Intermodal freight projects involve movement of goods from one transportation mode to another-for example, from truck to train or ship. Intermodal transport combines the door-to-door convenience of trucks with the long-haul economy of rail service or water transport. As a result, railroads, trucking companies, and intermodal marketing companies are forming productive partnerships to combine the best of multiple modes. Intermodal freight transport is growing rapidly, with nearly a tripling in trailer and container traffic on railroads over the period 1980 to 2001-from 3.1 million trailers and containers in 1980 to nearly 9.0 million in 2001.14
Because the highway system is heavily congested, transferring trailers and containers to rail and waterways helps to move goods in an efficient manner and to use these networks more efficiently. Based on a corridor study conducted by the Federal Highway Administration (FHWA), it is estimated that for every 10 containers carried on intermodal rail, a minimum of 7 trucks are taken off the highways.15 A single intermodal train can take as many as 280 trucks off the highways.16 In addition to helping reduce traffic on the Nation's heavily congested highway network, transferring goods from highways to rail and port also helps to improve roadway safety, reduce the rate of highway pavement deterioration and the costs of highway maintenance, and reduce fuel use and air pollutant emissions.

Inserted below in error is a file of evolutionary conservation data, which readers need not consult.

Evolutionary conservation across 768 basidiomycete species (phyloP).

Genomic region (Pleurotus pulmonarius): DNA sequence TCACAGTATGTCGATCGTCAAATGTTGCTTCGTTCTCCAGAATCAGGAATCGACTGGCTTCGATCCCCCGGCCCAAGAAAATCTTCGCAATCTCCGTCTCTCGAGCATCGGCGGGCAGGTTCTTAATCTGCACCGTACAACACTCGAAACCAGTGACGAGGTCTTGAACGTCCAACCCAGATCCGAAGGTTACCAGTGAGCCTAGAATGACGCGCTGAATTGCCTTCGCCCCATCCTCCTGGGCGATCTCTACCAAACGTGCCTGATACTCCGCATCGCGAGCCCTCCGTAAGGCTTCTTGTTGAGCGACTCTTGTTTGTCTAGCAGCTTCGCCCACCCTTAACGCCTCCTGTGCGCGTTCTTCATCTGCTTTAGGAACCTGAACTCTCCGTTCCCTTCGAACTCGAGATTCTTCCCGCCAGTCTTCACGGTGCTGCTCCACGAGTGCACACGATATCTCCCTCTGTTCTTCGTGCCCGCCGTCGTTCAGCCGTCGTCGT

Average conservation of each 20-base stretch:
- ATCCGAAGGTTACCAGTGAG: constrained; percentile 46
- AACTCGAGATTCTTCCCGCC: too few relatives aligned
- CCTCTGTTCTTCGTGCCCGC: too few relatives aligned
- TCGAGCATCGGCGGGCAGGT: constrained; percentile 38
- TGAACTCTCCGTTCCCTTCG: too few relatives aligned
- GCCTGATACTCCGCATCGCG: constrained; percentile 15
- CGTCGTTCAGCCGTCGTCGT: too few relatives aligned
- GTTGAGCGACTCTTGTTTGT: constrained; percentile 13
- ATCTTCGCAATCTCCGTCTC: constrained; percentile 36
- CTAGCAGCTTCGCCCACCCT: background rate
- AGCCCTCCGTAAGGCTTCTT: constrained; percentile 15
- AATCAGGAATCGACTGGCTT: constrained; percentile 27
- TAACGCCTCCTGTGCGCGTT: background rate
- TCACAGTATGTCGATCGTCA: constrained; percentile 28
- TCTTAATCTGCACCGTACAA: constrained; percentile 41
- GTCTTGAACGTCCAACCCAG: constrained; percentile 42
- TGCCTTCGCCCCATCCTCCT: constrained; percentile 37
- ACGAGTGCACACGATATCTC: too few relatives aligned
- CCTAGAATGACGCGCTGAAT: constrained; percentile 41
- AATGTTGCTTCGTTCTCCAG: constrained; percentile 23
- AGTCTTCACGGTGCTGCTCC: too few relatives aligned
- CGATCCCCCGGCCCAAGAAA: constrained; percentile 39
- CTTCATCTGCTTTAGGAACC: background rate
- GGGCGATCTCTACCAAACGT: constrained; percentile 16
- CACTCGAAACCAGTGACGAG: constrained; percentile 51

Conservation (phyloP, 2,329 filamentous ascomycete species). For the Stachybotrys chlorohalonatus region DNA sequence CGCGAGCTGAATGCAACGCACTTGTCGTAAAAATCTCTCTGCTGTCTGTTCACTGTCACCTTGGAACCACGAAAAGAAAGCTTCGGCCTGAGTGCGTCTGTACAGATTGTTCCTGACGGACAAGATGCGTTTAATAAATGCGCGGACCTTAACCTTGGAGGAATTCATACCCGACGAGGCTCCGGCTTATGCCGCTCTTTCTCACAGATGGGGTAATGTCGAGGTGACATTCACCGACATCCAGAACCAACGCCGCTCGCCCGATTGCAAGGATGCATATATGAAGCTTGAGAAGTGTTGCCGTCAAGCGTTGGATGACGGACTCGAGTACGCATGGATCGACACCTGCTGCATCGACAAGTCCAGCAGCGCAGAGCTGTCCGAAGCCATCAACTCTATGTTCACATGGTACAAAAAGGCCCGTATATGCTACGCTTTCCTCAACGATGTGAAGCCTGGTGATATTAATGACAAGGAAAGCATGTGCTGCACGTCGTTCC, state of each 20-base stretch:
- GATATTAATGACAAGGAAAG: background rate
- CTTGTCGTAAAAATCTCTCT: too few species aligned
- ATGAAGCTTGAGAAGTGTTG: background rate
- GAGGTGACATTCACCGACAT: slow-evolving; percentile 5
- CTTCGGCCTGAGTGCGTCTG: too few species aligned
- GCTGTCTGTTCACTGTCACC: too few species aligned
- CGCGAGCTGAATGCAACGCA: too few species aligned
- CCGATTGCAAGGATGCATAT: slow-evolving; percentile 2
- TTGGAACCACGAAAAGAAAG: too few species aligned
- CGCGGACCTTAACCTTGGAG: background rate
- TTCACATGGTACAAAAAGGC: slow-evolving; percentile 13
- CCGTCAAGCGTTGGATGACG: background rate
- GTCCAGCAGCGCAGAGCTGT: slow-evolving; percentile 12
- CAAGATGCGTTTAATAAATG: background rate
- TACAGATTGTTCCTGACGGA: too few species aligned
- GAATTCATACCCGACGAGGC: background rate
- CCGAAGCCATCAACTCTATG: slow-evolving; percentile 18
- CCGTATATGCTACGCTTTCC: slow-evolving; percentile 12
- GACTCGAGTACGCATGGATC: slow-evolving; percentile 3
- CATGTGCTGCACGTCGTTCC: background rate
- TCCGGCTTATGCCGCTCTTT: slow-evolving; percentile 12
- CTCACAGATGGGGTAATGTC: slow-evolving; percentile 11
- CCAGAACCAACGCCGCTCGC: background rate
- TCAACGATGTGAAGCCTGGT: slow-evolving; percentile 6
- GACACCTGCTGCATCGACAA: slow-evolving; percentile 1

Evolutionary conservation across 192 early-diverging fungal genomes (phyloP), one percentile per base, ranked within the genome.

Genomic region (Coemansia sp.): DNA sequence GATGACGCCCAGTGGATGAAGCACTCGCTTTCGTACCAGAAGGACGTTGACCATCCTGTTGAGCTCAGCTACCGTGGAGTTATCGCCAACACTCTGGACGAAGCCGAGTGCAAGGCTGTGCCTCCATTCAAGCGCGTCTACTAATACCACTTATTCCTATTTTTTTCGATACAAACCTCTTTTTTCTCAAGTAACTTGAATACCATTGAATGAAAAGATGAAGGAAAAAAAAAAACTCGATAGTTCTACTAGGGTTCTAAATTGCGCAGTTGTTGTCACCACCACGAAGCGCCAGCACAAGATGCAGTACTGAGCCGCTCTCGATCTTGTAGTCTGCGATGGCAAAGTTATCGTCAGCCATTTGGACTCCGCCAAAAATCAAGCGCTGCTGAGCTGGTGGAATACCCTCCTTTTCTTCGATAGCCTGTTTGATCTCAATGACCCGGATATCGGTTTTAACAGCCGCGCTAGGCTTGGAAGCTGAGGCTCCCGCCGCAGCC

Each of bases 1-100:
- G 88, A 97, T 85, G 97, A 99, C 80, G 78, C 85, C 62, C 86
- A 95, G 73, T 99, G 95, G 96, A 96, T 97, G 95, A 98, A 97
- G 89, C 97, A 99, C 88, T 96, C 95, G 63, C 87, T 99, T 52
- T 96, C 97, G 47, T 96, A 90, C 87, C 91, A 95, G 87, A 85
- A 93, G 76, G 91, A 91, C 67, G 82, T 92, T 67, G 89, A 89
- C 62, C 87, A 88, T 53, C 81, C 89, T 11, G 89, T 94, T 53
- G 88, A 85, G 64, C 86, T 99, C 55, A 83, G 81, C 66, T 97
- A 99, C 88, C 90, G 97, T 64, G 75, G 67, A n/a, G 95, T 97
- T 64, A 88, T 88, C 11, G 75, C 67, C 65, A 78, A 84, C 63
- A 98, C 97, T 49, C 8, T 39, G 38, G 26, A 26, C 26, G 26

Freight projects that can improve the movement of goods across modes include the development of intermodal facilities, track improvements, new parking and container storage facilities, and freight control centers.
The CMAQ program is a funding source for transportation projects that enhance air quality and ease traffic congestion. Although the primary goal of the CMAQ program is to fund transportation projects that improve air quality, many of the projects also help to reduce traffic congestion and increase mobility options. The CMAQ program funds all of the types of projects discussed previously that improve mobility: traffic flow improvements, transit services, HOV lanes and other shared-ride services, intermodal projects, and bicycle and pedestrian projects, among others.
Although CMAQ projects are not the whole solution, they can help to address mobility needs by enhancing the overall efficiency of the surface transportation network. They can provide system enhancements and new services where road capacity is constrained. New road capacity may in places also be needed to meet growing travel demand, and these different approaches can be complementary to wrestle with growing levels of congestion and frustration. From a system-wide perspective, it is important to note that individual projects will not likely "solve" all of a region's congestion problems, but they can have a measurable effect in specific corridors and places where funding is focused. This impact can be of extreme importance to businesses and activity centers, ports and airports, and residents facing localized congestion on a daily basis.